5. Line Items: A proper quote helps the customer understand what is being provided and they are getting for what they are asked to pay. Customers are wise when it comes to what they are paying for so make a list of the product and service with the corresponding price. Also, don’t treat this as your invoice because this part serves more as a reference and not anything else.
If your website has one of that online booking software or even just a phone number listed, chances are, you’re very much used to getting all kinds of messages from potential customers or clients asking for a standard quote for a particular product or service. And you might have a baseline. But the baseline is always where the quote starts and it often doesn’t end there either. Follow the steps below to create a good quote:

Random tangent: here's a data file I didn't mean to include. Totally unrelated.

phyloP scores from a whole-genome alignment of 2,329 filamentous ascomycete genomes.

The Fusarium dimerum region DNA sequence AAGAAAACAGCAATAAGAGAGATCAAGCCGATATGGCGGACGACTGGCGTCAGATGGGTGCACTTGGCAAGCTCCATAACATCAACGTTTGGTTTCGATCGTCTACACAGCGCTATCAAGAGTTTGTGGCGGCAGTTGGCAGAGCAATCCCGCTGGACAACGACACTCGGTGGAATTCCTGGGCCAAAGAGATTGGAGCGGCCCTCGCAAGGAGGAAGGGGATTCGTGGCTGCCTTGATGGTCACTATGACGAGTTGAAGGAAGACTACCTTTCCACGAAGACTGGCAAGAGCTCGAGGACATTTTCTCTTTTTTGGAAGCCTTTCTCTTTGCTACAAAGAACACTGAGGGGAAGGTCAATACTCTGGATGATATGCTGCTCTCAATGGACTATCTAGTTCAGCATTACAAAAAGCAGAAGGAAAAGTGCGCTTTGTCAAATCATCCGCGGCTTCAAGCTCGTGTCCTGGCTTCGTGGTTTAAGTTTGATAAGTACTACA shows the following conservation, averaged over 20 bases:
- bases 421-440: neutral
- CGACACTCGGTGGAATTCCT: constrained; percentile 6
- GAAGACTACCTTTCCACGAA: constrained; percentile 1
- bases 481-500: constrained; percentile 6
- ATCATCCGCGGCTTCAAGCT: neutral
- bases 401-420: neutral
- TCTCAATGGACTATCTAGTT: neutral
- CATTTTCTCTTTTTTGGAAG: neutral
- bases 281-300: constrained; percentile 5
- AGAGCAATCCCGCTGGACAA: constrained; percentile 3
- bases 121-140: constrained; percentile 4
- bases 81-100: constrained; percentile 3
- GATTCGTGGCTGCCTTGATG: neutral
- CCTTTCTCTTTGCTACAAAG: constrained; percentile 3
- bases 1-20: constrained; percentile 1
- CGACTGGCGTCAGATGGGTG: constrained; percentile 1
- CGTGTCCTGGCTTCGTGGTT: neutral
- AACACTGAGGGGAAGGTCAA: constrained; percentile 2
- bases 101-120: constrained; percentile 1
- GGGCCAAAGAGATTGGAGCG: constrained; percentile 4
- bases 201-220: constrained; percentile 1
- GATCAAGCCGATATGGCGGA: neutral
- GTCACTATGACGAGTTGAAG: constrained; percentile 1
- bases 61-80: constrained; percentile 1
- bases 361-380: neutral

1. Write down what the job requires: Your quote should include things such as the amount of time it took to research what your client needs or their industry, time/gas spent driving coming to meetings, going to supply stores to get all the materials, time spent performing the service and any setup or breakdown time you may require.
2. Do an estimate of the task’s material cost: If you will use up part of a print cartridge, paper stock, paint, lawn care items or food items, estimate the cost. Include the costs you will pay for shipping and handling or tax in your calculations. Or, if it is within your means, just provide a ballpark figure of the materials you need.
3. Get it in writing: Whether you like it or not, from the customer’s perspective, a quote is some written record that allows them to compare rates for similar products or services from different companies offering them. It is therefore important to have a quote in writing which you can hand, send by mail or email to your client instead of just providing them a dollar figure over text. A written quote also makes this transaction as professional as it should be and it is an easy reference for calculating the cost of the service the customer is interested in.